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McMd COMMBiiciAL advekise1R, june . 25, ml.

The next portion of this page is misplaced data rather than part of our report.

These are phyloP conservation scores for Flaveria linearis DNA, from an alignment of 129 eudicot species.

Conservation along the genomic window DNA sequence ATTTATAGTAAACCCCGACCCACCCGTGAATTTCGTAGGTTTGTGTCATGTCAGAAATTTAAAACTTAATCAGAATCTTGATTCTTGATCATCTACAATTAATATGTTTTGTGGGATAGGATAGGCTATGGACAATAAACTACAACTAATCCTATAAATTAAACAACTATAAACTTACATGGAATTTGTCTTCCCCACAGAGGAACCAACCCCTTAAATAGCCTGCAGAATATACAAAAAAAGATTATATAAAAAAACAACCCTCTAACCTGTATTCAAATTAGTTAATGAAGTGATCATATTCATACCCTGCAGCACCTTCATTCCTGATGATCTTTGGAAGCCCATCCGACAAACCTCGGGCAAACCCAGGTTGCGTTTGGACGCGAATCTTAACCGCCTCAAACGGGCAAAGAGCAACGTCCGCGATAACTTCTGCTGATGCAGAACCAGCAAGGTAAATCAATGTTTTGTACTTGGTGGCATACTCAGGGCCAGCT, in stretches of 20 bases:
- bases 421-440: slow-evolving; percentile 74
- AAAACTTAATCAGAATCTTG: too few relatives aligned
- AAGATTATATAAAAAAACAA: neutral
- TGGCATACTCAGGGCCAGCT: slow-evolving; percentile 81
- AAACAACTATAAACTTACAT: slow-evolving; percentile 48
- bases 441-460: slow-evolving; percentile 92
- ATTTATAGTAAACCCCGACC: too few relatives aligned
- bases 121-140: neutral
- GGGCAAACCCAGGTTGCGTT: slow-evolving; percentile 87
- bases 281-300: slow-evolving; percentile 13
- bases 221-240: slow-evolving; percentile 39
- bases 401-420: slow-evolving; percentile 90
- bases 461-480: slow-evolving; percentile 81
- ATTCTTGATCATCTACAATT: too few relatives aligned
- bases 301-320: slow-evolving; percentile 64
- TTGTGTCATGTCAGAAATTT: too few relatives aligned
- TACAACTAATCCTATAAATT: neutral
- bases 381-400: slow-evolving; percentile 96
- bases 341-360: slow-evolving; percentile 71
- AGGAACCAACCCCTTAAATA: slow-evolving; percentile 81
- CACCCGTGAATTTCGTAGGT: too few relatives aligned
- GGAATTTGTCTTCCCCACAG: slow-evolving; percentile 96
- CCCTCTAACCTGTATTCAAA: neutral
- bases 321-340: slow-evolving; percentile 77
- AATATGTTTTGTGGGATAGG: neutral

15 Y AUTII01UTI. OAHU COLLEGE. EEni forty-sixth Anniversary Celebration at f 'orttreet Clmrcli. Iubll .School K-xnmiiial ions. The regular a unuai examinations of the Gov ernment English day schools in Honolulu will be held as follows; On Wednesday, July 20th, at he Pohukaina School. On Thursday, July 2ist, at the Royal School- On Friday. July '.Kid, at the Fort-street School. And in Ewa, Waianae and KoolaupoLo as fol lows; At Waiawa, Ewa, on Thursday, July 21st. At I'okai, Waianae, on I liday, July 22d. At Waiahole, Koolaupoko, Thursday, July 21ft. At Kaneohe, Koolaupoko, Friday, July 22d. The examinations win Mgin at tf o clock a. in. on each of the days named. Jiy order of the Hoard of Education. W. JAMI.S SMITH, Secretary. Kt-ptrtnient of Education, June 22, 1887. I'altiic Sc2iol Vacation. Tl;" regular sniunier vacation of all Govern ment School in the Kingdom will extend from Friday, the 22d of July, 1887. to Monday, the 12th of September next, on which date a new term mil t cin. liy order of the Board of Education. W. JAMES SMITH. Secretary. Jane 187. 72lidje25wjyll All persons holding water privileges, or those piviug water rates, are hereby noticed that the water rates for the term ending December 31, IStT. will te due and payable at the olict of the Honolulu Water Works? on the 1st July, 1887. " All snob rates remaining unpaid for fifteen Jays after they are due will he subject to an VMitional ten per cent. Parties paying ruteswill please present their last receipts. CHAS. Ii. WILSON, Superintendent of Honolulu Water Work3. Approved; L. AHOLO, Minister of Interior. Honolulu. June 8. 1S87. 7O0dje2O-30wje27 I'OKT OF HONOLULU, 11. J. A it ill VAI.. Friday, June 24. Stmr C R Bishop, from a circuit of Oahu Steamer J A Cummins. N'eilseii. .from Waima nalo. uhu Schr Josephine, from Ewa Schr Mokuolji. from Ewa Stiar Wainiaualo, from Waimanalo Friday, June 2. Stnir W G Hall, Bates, for Kona, Kau, Maa- laea, Hawaii, and I.ahaina. Maul, at 4aiu Hcbr Josephi neer Ewa ve.tteit i.enviii: To-ily. Stmr Iwalaui, Weir, for Ilamukua, Hawaii, via Lahaiua, at 8 a m Stiar Kilauea Hou, Ca?iierou, for Hamakua, at 4 p m Schr Haleakala, for Pepeekeo, Hawaii Sclir Kainbow, for Kooliu. Oahu Schr Josephine, for hwu . VeaseE in i'ok't- Ifoiii Foreign 1'orln. Haw bark Kalakaua, C H Henderson, from Valparaiso Bo I bk Ouillermo, Sa:iilma:tti. from Port Tiwusnid, W T - Am bktuo Planter, Wr .y-vcr.. ,n, from San Francisco j A' hb (sr 1Qre, T Thompson, fioi.i De- f. ,aie Bay Am missionary steam bktne Morning Star, G V Garland, from the South Sea Islands L'Ak Don Carlos, Jacobson, from Departure Bay Am bark Sarauac. Shaw, from San Francisco II ss Adams, Louis Kemptf, from Acapulco, vU Hilo. Hawaii Am bark Caioarien, G A Perkins, from San Francisco Brit bark Cerates, Capt J Brumnnd, from Liverpool Veei Kxpeeieii front roreijfii ports. Haw schr General Siegel, Sanders, from French Frigate Shoals, due Nov 20-30 Am bark St Lucie, sailed from New York March 2C, due September 5-:jo Am bk James S Stone, Barstow, sailed from Boston March 12. due July 50-31 tier bark Gyda, from Newcastle, N S W, due May ht-oO tier bk Peter Goddefroy, , sailed from Liverpool May 3rd, due Sept l-2". Haw tern Ke An Hon, Brownell, from French Frigate Shoals, due July 10-31. Am schr Kosario, Kooertson, from San Fran Cisco, due at Kahului June 20- Haw brig Hazard, W (i Goodman, from San Francisco, due at Hilo, Hawaii, June 20-30 QBrit oark Binnah, from Glasgow, due October 1A-31 Am brgtne John D Spreckels, Friis, from San Francisco, June 23-28 Haw steamship Australia, II C Houdlette, from San Francisco, June 28 - K M S S Mariposa, II M Hayward, from the Colonies, ea. route to San Francisco, due July 1 Supposed to be lost. ARRIVALS. From Waialua, per C R Bishop, June 24th- -L Xahlbaum: B Fuller. Miss Gray, Miss Wall, J K Holt and wife, Mr Stillman and 7 deck passen gers. DEPARTURES. For Maui and Hawaii, per steamer W G Hall, June 24th E L Austin, II B Baldwin, W R Seale, W t AshUy. J Kekula, J B Jones, F Hayley and daughter, E Smith, T W Everett, H M Greenwell and 50 deck passengers. .Sill 111X2 NOT KM. The steamer Kilauea Hou sails at 4 o'clock this afternoon for Hamakua, Hawaii. The Forest Queen and John D. Spreckels are now due from San Francisco. The steamer J. A. Cummins arrived from Wai manalo, Oahu, June 2Ub, with 740 bags sugar, which were placed on board the harkentine Planter. The J. A. Cummins will leave next Monday at 9 o'clock for a circuit of this island. The steamers Surprise, Kinan and Likelike, from windward ports, and the steamer Mikahala from Kaaai will arrive to-morrow merning. The schooner Mokuola brought about 200 bags rice from Ewa. Oahu, June 24th. A bark passed off this port June 23d. The schoouer Hale ikala takes to-day about 40 tons of fertilizers to Mi. C. Afong's plantation at Pepeekeo, Hilo. Hawaii. The schooner Josephine arrived June 24th with 120 bags paddy from Ewa, Oahu. " The barkentine Planter sails next Monday for 8an Francisco. Ttie steamer C. R. Bishop arrived Jane 24th from a circuit of this isjaud with i78 bags paddy aud 345 bags rice. The steamer Iwalani sails at 8 o'clock this morning for Hamakua, Hawaii. The missionary steani-barkentine Morning Star has received a new coat of paint. The hark Calbarien has finished discharging cargo and will be ready to sail for Sen Francisco with a full cargo of sugar about July 1st Ilonolnlu Almnime nnl Directory. The Honolulu Almanac and Directory for 1887 is now for sale at J. II. Soper's and A. M. ilewett's news depots and at this office. Price f0 cents. It contains complete statistical and general infor mation relating to these Ielaacfe. The graduating exercises of Oahu Col lege, which took place last evening at the Fort-street Church on the occasion of the anniversary , were conducted in the presence of a large number of persons interested in the welfare of the institution. The build ing was profusely decorated with flowers and foliage, which were displayed with marked good taste by the fourth-year stu dents. The programme opened with an organ voluntary by Mr. M. II. Jones and a prayer by the Rev. E. G. Beckwith.D.D., the first President of the College. An ex tremely pleasing feature was the reading of essays by the members of the graduat ing das "The Modern Jew," by Miss Helen K. Sorenson; "Chronicles of the Sphinx," a succinct resume of the history of Egypt, by Miss Kate L. Rogers, and "Our Work," in which Miss Mary C. Atherton traced the gradual recognition of the capabilities of woman. Each of these was characterized by considerable literary merit, and the authors were re spectfully presented with magnificent bou quets. The last named lady was entrusted with the delivery of the valedictory ad dress, which was responded to by the President, Rev. W. C. Merritt, who pre sented the diplomas. The programme was interspersed with musical selections, com prising choruses by the Punahou Glee Club and solos bv Miss Jennie Grieve and Mr. L. C. Lyman. The anniversary ad dress was delivered" by the Hon. S. B. Dole, as follows : A COMPLETE EDUCATION. We are all accustomed to the wise old saying that "knowledge is power, and perhaps too easily take it for granted that this kind of power, being a good thing, is (iuuu iui vicij uuuj , him mai nine icai ji- ing, or half an education, is better than none at all. Ignorant parents often feel in a vague way that their children must have that mysterious power called learning. which, like the enchanter's ring, shall un lock for them all the niagnilicient possibil ities of lite. And so the children are crammed with information and accom plishments for which they find no particu lar use, based upon an imperfect mental discipline which is hardiy worth preserv ing, even if they were able to do so; and they are thereby spoiled for the duties of their st ttTon in life without being prepared for any other. Their friends do not know exactly what to do with them, and after being exhibited for a while like stuffed birds or mechanical toys, they finally dis appear utterly as accomplished persons, and turn up in some other capacity. This result is not due to too much learning, but to a one-sided and hap-hazard learning. Because knowledge is power is no reason why it should be thoughtlessly placed in everybody's hands, but is rather a reason why it should not. Gunpowder is also power, so is a three-bladed jack-knife, and for that reason we keep them out of reach of small children. Some time ago the Ha waiian Government returned a lot of South Sea Island laborers to their homes. These men had not been long enough in a civil ized country to learn the golden rule, but they had learned the eminent superiority of breech-loaders over the Birmingham three-dollar muskets furnished by the South Sea Island traders. But this knowl edge, together with the other kind of power afforded by the possession of these breech loaders and a lot of cartridges, proved a very tragical thing for their unfortunate fellow-countrymen on their return home. These illustrations will make more clear what I wish to say, that, a half knowledge or a one-sided education is almost sure to be a dangerous thing or an injurious thing both to its owner and to others; this is be cause a keen weapon is thereby placed in the hands of one who does not know how to use it. The main object of education is not the furnishing of the means of livelihood or getting rich, but in the building up of character first, for the inc.ividual, and second, for the State. Training which gives one having the inclination to prey on society the ability to do so, is of no real value to its owner, and is clearly a misfor tune to mankind. Government cannot af ford to educate the mind only and neglect the inclination; it is not worth while to provide one with mere facility without thought as to his use of it, whether for or against the State, taking the chances there may be of developing aa expert counter feiter, a successful stock gambler, a boodle politician or a Communist, instead ef a useful and patriotic citizen. The knowledge of arithmetic will not make a man into a good neighbor ; faultless grammar will not save a woman from a tendency to gossip. The religious teacher will say that re ligion is the only iruence that can be relied upon to educate the inclinations, and I am disposed to think he is right; but it is not the religion which is a fashion or a conventionality that can do this; it is that influence which impels to an active choice of a great and unselfish principle of living and an unhesitating consecration thereto, instead of a passive and formal acceptance of dogma. May the State in its system of education do this work? We have heard a great deal about the question of religious'teach ing in public schools; it has become one of the great political issues in some parts of America. The reading of the Bible and morning prayers have been forbidden in the schools of some of the States. If we examine the matter, however, we rind that the issue really is whether or not theology should be taught, and as a matter of course it should not. be, for the good reason that there are many theologies and no one knows, least of all the State, which of them is correct. But if religion means visiting the fatherless and widows in their affliction and keeping oneself unspotted from the world, according to the Bible definition that is, purity of life and un selfishness of motive then, not only may the State include religious teaching in her system of public instruction, but she must; she cannot afford to place the sharp two-edged weapon of knowledge in the hands of the incoming generations without attempting to influence the use they shall make of it. Individuals are enly partly responsible for their own education up to the point where freedom of choice begins; they are more or less responsible as children for the use they make of their advantages, but their parents or the State decide for them what the ;.iwl be taught. I'Lie tiir.c a, length ai lives, however, when they way settle the- questions for themselves, and many of them decide with great prompti tude not to study any more. A young girl, one of the undergraduates of Oahu College, was lamenting to rue the other day over the long time that was to elapse be fore she should finish her course of study and be free. This feeling doubtless arises in part from the real irritations and limita tions to body and mind which our arbitra ry systems of studv. prepared for the many and inevitably ignoring exceptional individual needs, have been unable to avoid. It is naturally more common among girls than boys, who generally have to look forward to a career and a support de pendent upon themselves, and who, if thev leave the ranks of general students, do so to take up more practical and tech nical branches. The joung woman, on her graduating day (if I may venture a theory about which I can have no experi mental knowledge) feels somewhat like a butterfly unfolding its wings after emerg ing from its crysaliis; it is a dangerous time for her, with the strong sense of re lief which thrills her through as she easts off the shackles of school life. Will she be a butterfly, sipping the sweets of life from its flowers, or will she join the ranks of the bees of Hymettus and gather from those same flowers their best and richest yield, to be saved and stored for the future and for the race? Colleges, systems of reading and study ,of which the Chautauqua is a type, private and public libraries, reading clubs, these all furnish her with various opportunities for carrying on a general education as fully as all but the most ambitious can desire; but upon her self lies the work of completing the struct ure of womanly character begun by the influences of her childhood; and here again she treads dangerous ground, even while choosing moral excellence as her aim; for inasmuch as the sweetest and strongest womanhood becomes possible only in an atmosphere of self-unconsciousness not self-forgetfulness, but rather the habitual setting -asid"! in human inter course of self-interest the earnest effort in the line of character development may make her offensively piou. instead of tenderly and unassumingly religious, mor ally pedantic, forbiddingly righteous, a prir, a city set upon a hill with guns firing, bells ringing and flags waving, instead of that flower of womanhood which all men recognize and honor, and all women love, unfolding its golden petals in the soft home light and yielding its reluctant fragrance to the world, only because it cannot withhold it, and because the world needs and claims it. I do not say that public life is not for woman, but it its duties involve a loss of home influences, she suffers to a corre sponding degree. This is also true in re gard to men, but perhaps to a lesser ex tent, because the burden of the world's work is upon their ac customed shoulders, which are made broad to receive it. It is indeed a critical time for the boy when he leaves his home to face his destiny, and the larger the bundle of home sympathies he carries away with him the better his chances will be when he has to meet the inevitably de moralizing influences which the world keeps in hand for the trying and testing of human character. A man who does" his own thinking said to the graduating class of a Southern college the other day, "I thank God that none of you have either wealth or genius." 1 think we can appreciate this sen timent without analysis, but I should like to add to it by expressing the hope that the temptation to make riches the main object of life, which appeals with special force to boys who have never en joyed the luxury of unlimited spending money, will be manfully resisted. Character is the grand and best prize of life, and is within the reach of all, and once gained needs no protection of insur ance policies, nor locks nor guards; the in dividual can never lose it except by his own neglect, while to society it is a permanent investment which does not cease when the honor of it diss. Good men are not, how ever, so common that they can be easily spared, and it is a melancholy fact that they often die when they should not be fore their time, impelled by the rivalries of stud', led on by enthusiasm in the world's work, the public philanthropies, the de mands of business, of society, of the church, ignorant and untaught as to their own bodies, the human machine, the avenue of all activity, they full into their tracks with their work half done, killed as truly as the soldier who perishes on the battle field. This neglect of the human body is a serious defect of our educational sj'stems. From a purely material standpoint it is better and cheaper to train an individual for forty years of useful service than for ten or twenty. Does a school or college only care for its scholarly standard, its ex amination papers, the rhetorical efforts of its graduating classes? Should it not care also that its pupils should keep up and add to the physical promise of their entering years, that headaches and backaches and flat chests and round shoulders and pale faces should disappear and be replaced by bodily elasticity and symmetrjT, by the beauty and gn.ee that come of a good digestion and trained muscles? This is not a Utopian possibility. The fact is we do not try to educate the body ; it is not in the curriculum; it is neglected in favor of the mind. We easily excuse the symptoms ot ill-health because the mean hard study and a corresponding high standing, and we calmly leave it to the vacations and the doctors to put things to rights; whereas to teach good health is as we teach spell ing. A system of education to be worthy of the name must cultivate the individual as a unit not the mind alor.c, neglecting physical training and leaving the spiritual faculties to riot in any direction, nor the head and heart only, but the body. The beautiful and adequate treasure-house of the character with its golden bowl and its silver chord- and its fountain ot life and its windows through which the spirit looks and in which its light is seen, let that be also cared for with a reverend sense of the Master hand by whom it was fashioned. I trut that.I have been able to lead your thoughts to the conclusion that education really means something a great deal more and better than mere knowledge, or in formation or facility; that it means the harmonious developments of the whole man or the whole woman body, mind and nd spirit. We may not and cannot know all things. Our brains cannot receive and keep all the important information there is in the world; they have not convolutions enough for this and it is of Utile conse quence. But for 'Mir duties, by th ygie .t The exercises were brought to a close bv the Glee Club singing a hymn. LOCAL AND UENERAL. A cash boy is wanted .at N. S. Sach's store, Fort street. . - The assault case will be resumed at 9:30 o'clock this morning. Messrs. Lewis & Co. have got some mag nificent watermelons. Call before thev are all gone. & There was a rehearsal last night at the Opera House, for the concert to be given Tuesday. A luau will be given at Ewa to-day, in honor of the fiftieth birthday anniversary of Mrs. L. Kapu. The closing exercises at the Punahou Preparatory School yesterday were exceed ingly interesting and well attended. The Bethel Sunday-school will meet as usual to-morrow morning at 9:45 at the Lyceum. A full attendance is requested. The quarterly exhibition of Sunday Schools will take place at the Kaumaka- pili Church at 10 o'clock Sunday morning. A new safe in which to deposit the valu ables of bathers is a convenience which Mr. Crooke's has added to the Waikiki Bath-house. The "Honolulu Almanac and Directory ' for 1887 is now on sale at J. H. Soper's and A. M. Ilewett's news depots, and at this office. Price, 50 cents. A game of baseball will be contested by teams from the Roval School and Oahu College at the Makiki Grounds, commenc ing at 10 o'clock this morning. Last evening at St. Andrew's Cathedral the Bishop of Honolulu confirmed ten candidates five females and five males. The service was well attended. Mr. A. T. Atkinson will preside at the organ at the 11:15 a. ni. and 730 p.m., and the Rev. V. II. Kitcat at the 9:30 a. in. and (5 p. m. services at St. Andrew's Cathedral to-morrow in the absence of the regular organist, who will enjoy a vacation, the first on a Sunday in seven years. Mifrtisfnunts. I'olice Court. PKFOKK POLICE JUSTICE DAYTON. Friday, June 24th. John Castro forfeited bail of tb tor drunkenness. Chun Lung, charged with Beliing opium contrary to law, "was remanded to July 1st, at 1 :30 p. m. Hon. Paul Neu mann for defendant. . John Robinson, Simon Dias and Kaua were charged with assault and battei v on E. Muller. Hon. Paul Neu mann assists prosecution, S. K. Kane for defendants. Wm. Horspool, remanded from the 23d for disorderly conduct, was sent on the reef for twelve hours and to pay $3 20 costs. J. M. Dowsett, M. M. Whitney and Carl A. Widemann, remanded from the 23d for assault and battery. CIVIL CASES. Chas. J. Fishel vs. Sam Mahoe, as sumpsit for $69. Judgment for plaintiff for the amount, with $12 30 costs. Lee Lung vs. Lup Pin, assumpsit for $21. Judgment confessed. Costs, $6 45. 33&misrmrnt5. ECLIPSE" GRASS SEEDS. COCKSFOOT, RYE GRASS, ENG LISH RED CLOVER, COW GRASS. ruproving the pasture land3 of the Islands is callcl to the ahove valuable needs, which tfh offer for sale in Jots to BUit purchasers. We have also on 'hand sample lots of White Clover, Knglish Alsyke, Timothy, Rib Grass. Crested Dog's Tail, Tall Fescue, Italian Rye Grass and Lucerne seeds, which we offer in small lots for trial, and will also receive orders or quantities of not less than half a ton weight, f nd execute same with dispatch. a717-junol3ifd&w WM. G, IF. WIS & CO. FOOK'LUN CO. GOODS Importers aud Dealers in CHIXK.HE AXO JAPANKSE OF ALL KIND. Fancy Goods, Canton Crape, Ivory Chinaware, Fine Teas, etc. ALL KINDS OF WORKMEN FOUND. EMPLOYMENT OFFICE No. 113 Nuuanu and Beretania streets, Honolulu. 680jnlyl PACIFIC .GomDiercial: " Advertiser STEAM BOOK AND JOB a PRINTING OFFICE in prepared to do all kinds cf Commercial & Lega1 Work Having just Received a Complete and New Assortment of Job .Types and Ornaments or small, for the life we have, to it a i , v may if we will be educated, ntid thrtiore qualified.. Of the Latest Stvles. froai the most Cele bra ted Foundries of the United States, and employing only Experienced and i'asty Wortmen, we are prepared to turn ont Letter Heads. BIH'HeiMl Circulars. f Note JIeal. tAtn.eiit, (ROYAL PSfc'Sf J J Absolutely Pure This powder neve r arl.-s. A marvel of purity. Strength and h ic?o::;cness. More economical than the ord' r arv liv.l i, VJrt l tiawot he sold in conv petitio i v.-ith the multitude of lo .-test, short weight, alum or phosphate ixiwders. Sold OKU IB cak. Koym luia-Vi i'Gwscii. Co.. luti Waii-sV V. V fld-wtt fAKfiE3 mwm REMEDY PrfeeSf.CSi -T MT- eJr0Hi PHILLIPS, Practical Plumber, Gasfitter AND Coppersmith, 71 King Street, Honolulu, H. I. hoi st: AXo Mill JOB WORK PROMPTLY ATTENDED TO. Bitn Tubs, Water Closets. Wash Bowls, Plumb ing Goods of all kin '.s always on Land TQ.Vjunelotf TAR0 FLOUR FACTORY, Wnilnkii, Nam, C COMMENCED O PER VTIONS ON THURSDAY, J May 20th, and are now prepared to supply TAIiO FLOl'R in ii'iy quantities. With new u:-il improved machinery and other apparatus. 11 ii seut Manager guarantees to supply Taro Fl ; v ih.u will make a better clas of Pol than ever pn.3 ui-ed. All orders to be sent to W. II. CUMMINS. Manager, at thf Ectorv, Wailnkn, Maui ; or to W. u. IK WIN & CO., Agents, Honolulu. fi." may'JTtfdw R. jVIORTS cfe CO., Blacksmiths and Machinists, NO. 73 KING STREET, HOXOLIXI', H. I. Ships HlarksimtliinR and General Work done in a first class manner. Sheft Iron Work of all kinds attended to. 7u7-junet5tf LOST OR MISCARRIED. DR. PARDEE'S (The Only Bellabl Blood Purifier.) A SPECIFIC FOR jcrofula, Salt Rheum, neuralgia, Ring Worm uid all other Skin and Blood Diseases. IT BEOUXaATES THB LIVER AFID KIDNEYS. ure Indication and mil d!aees arising froct an enfeebled condition of the 3-tem. Dr. Martine, of London, the cele- rated specialist, says of PARDEE'S . 1EMEDY : "I have used it for twenty years for Blood Diseases, such a crof ula, Salt Rheum, Teter and Cancer ..:id I cannot recommend it too highly.' The Rev. Dr. Thomas, ot Hong Konp; hina, says : " PARDEE'S REMEDY 'n a wonderful medicine for the Blood. L have prescribed it hundreds of time; f r Leprosy, and when given in time it always cured the patient. I can safely say that Leprosy will never break out on persons who take Pardee' liFVEDY regularly, and I advise all per . ona living in countries where Leprosy i i prevalent to take Pardee's Remedy a preventive." FOR SALE BT ALL 0RUCQISTS IN HONOLULU. tialucClU n Wm. G. Irwin & OFFER FOR SALE : ON THE OCEANIC COMPANY'S WHARF, ON May 31st, on the arrival of the Australia, a lurge black leather valise, tightly wtrapped, handle broken and hemp rope substituted. Any person delivering the same at I'aul Neumann's ctfiee will be suitably rewarded. 7H.jel7tf PAUL NEUMANN. The undersigned invites the Ladies to inspect new goods just received. AV. C. SPROULL. 679jnn2tf NOTICE. SUGARS DRY GRANULATED In Barrels, , Half Barrel And 30-nonnd Boxes. CUBE In Half Barrels And 25-pound Bore rOWDKRKD In 30-pound Boxes. GOLDEN C. COFFEE In Half Barrels TEAS Blue Mottled Soap SA. LMON Cases Corned Beef. VT A MEETING OF TUE DIRECTORS OF the Mutual Telephone Company, held this day, it was decided to reduce the renl of instruments to S5 per month in the districts of Koolan, Ewa, Waianae and Waialua. A. JAEGER, Secretary Mutual Telephone Co. Honolulu, January r. 1887. 4(r.-jan-tf FIRE, LIFE, MARINE IN8UKANCE ! Hartford Fire Insurance Co. ASSET., .VO55,O0O. Commercial Assurance Co. Fire and Marine ASSETS, 8130,00(1. Anglo-Nevada Assurance Corpor ation, , Fire and Marine CAPITAL (Paid 92,O00,O00. South .British Fire and Marine Insurance Company. CAPITAL, - - 810,000,000. New York Life Insurance Co. ASSETS, 875,000,000. FLO.U -R Cs .Medium Bread. O I L VEL. and LUBRICATING. LIME!CEMETr Galvanized Iron Hoofing, RIDGING. SCKEWS and WASHERS. Sugar Bags 22 x 36. COEDAGE Manila and Sisal, Banana Twine, Whale Line. Reed's Felt Steam Pipe and Boiler Covering. C. O. BERGEE, HONOLULU. Qen'l Agent navraiian Islands. 611apr28tMw MARSHAL'S SALE. GRASS SEEDS, mrx TIMBERS. "A' TENTS, (sni-uihie for ramp Jntfi.nil8urTo.nnif purtiei.) 22 - By virtue of a writ of execution issued out of tie Supreme Court on the 18th day of June, A. D. 1887,against B. Kalilimoku.defendant.in favor of A. J. Cartwright, trustee of the estate of R. W. Holt, deceased, plaintiff, for the snm of f398 o5, I have levied upon and shall expose for sale at the front entrance of Kalakaua Hale, Id Hono lulu, island of Oahu, at 12 o'clock m on Thursday, July 21, A.D. 1887 To the higebst bidder, all the rifbt, title and In terest of the said" B.-Kalilimoku, defendant: in and to the following property.-unless said judg-. laent, interest, costs, and my expenses he pre viously paid. List of property for salt ; Land at Keanae, Han a, Maui, R. P. 3,2f7 L. C. A. 4,857, to Ghlki; area 1 50-1C0 acres. Land at Pahou, Koolan, Maui, R. P. 3,215, to Kalillrnoku; area, 137-100 acres. Land at Honokohau, Kapauku, Maui, B. P. "4,615, L. C A. 5,927, to Kapoi; area, 50-100 acre! Bight, title and interest of B. Kalillrnoku in a certain piece of land at Walanee and Pahou, Keanae, Hana, Maui, described in lease recorded Lib. 45, fol. 481; area, 107 acres. B. Kalilimoku with Knlili (w) of Knlihl, Oahn, made a mortgage to Honuakaha of Honolulu, dated Nov. 13, 1&J3, recorded Lib. 86, folio 148-9; B. Kalilimoku mortgaging the above described lands, und Kali 11 (w) the following lands to wit; 1. Apana 1, B. P. 1,495, L. C. A., 1,238, to Hoe nul, Kalihi, Oab-a; area 4.10'chalna. 2. Apana 3, B. P. 1,495, L. C. A. 1,58 to Hoe- rmi, Kalifcl, Oabu; area, 25 100 acre. dVdcrrUsdiirnl AERIV 15 D PER AUSTRALIA A Lot of the Best Havana Tobacco, All of which will be made into Smoking Material. Call and sample some of those Cigars. Satis faction guaranteed. The Crystal Soda Works f.91je7tl UNITED CHINESE 8U -T,' King Street, Honolulu. NOTICE IS HEREBY OIVKN THAT A SPECIAL meeting of the above mentioned organiza tion was held on Saturday, ihe Uih instant, at 7:W p. m., and the following rhanes have been made: C. Cheung-ping elected Secretary, vice Ytni Quon, resigned. Wong Wa t oy elected Assistant Secretary, vice Tarn Ing Choy, resigned. Lam Fai elected Treasurer, vice C. Mow Kong, resigned. Kg. Chan elected Assistant Treasurer. C. CHEUXO-F1XO. Secretarv V. C. S. Honolulu, June 1887. 702Jnn27 If. f BE11TELMANX, Contractor and Hnildrr. FSTIMATES FURNISHED OX WOOP, JilMOK OR STONE. PLANS D R A Ar NT Cal inet and Carpenter Work done to order. 8C KING STREET. Bell Telephou 107 TlljelCtf N. F. BURGESS, Expressman & Drayman, 84 KING STREET, Telephone No. 202. "OOjelfitf HONOLULU. Residence, 162. Australian 31 ail Service. m FOR SAN FRANCISCO. Si, The new and fine Al steel steamship M.A. RIPOSA." Of th Oceanic Steamship Company, win be due at Honolulu from Sydney and Au klann on or about JULY 1, 1887, And will leav? for the above port with malls and passengers on or about that date. For freight or pas-age, hav Bg SUPERIOR ACCOMMODATION!?, apply to Wm. ii. Irwin Co.. AOKNTH. For Sydney and Auckland. The new and fine Al steel steamship "ALAMEDA," Of the Oceanic Steamship Company, will be due at Honolulu from Kan Francisco or or about July 8, 1887. And will have prompt. ll? paten with msUs and j jissengers for the above I orts. For freight or passage, having 8UFKRIOR AC COMMODATIONS, apply to Wm. (t. I i win & Co., 24 TENTS Pes 1 The Lcadin? Millinery House -OF- Chas. J. Fishel. COlt. FOUT & HOTEL NTS. For two Weeks Only Our Semi-Annual Eemnant Sale will take place NEXT MONDAY All our remnants will be placet! on the Counter, anl marked way down. In Ladies' Trimmed and Untrimmed Hats, we are prepared to 'ofter HIG BARGAINS. Remjants in all departments. Come and yoe-AJ'ltat we offer you next MONDAY. CHAS. J. - FISHEL, Leading Millinery House. T. I. BASS 8 H. BEOWS T. J. BASS & CO. Importers of and Dealers in , -; Artists' - Materials, Paints, Oils, Glass, Varnishes, Turi-entine. . Manufacturers of Mouldings, Picture Frames, etc., etc., eto. I t anil 16 121 1 in Mreet nenr MarUrt, SAN FRANCISCO, CAL. v 63lmaylUf . . CAROL AN & CO. . IMPORTERS OF Terms cast. Iieds at expense e? purchasers. ; J V J J ) W i V j JOHN LOTA KAULUK0C, Marshal Honolulu, ', e 'il, lg&7. JTf2l j Iron, HU-el, l ipe, Mill and Minn.g -ni pli n. 1 111 to 1 15 liforiint.. N ti I t vim m , 0, ll. latia- E! ieip, aches calls, it and ohber p. pllou in, ,ULTJ. t, j.-:. rice. ' be due and 7 talis and . P2SJUOK o., i:mth. Uand. V will o ; Iboo fliJOK AC i Co., jtnr;T Houss slid !' Jill Sale DA iT&ced on own. Untrim: offer t f nts. for you HEI Ho ; CC ' V,ork "! Turper .J'ictu ' . 1 1 J 1 1 T'r:'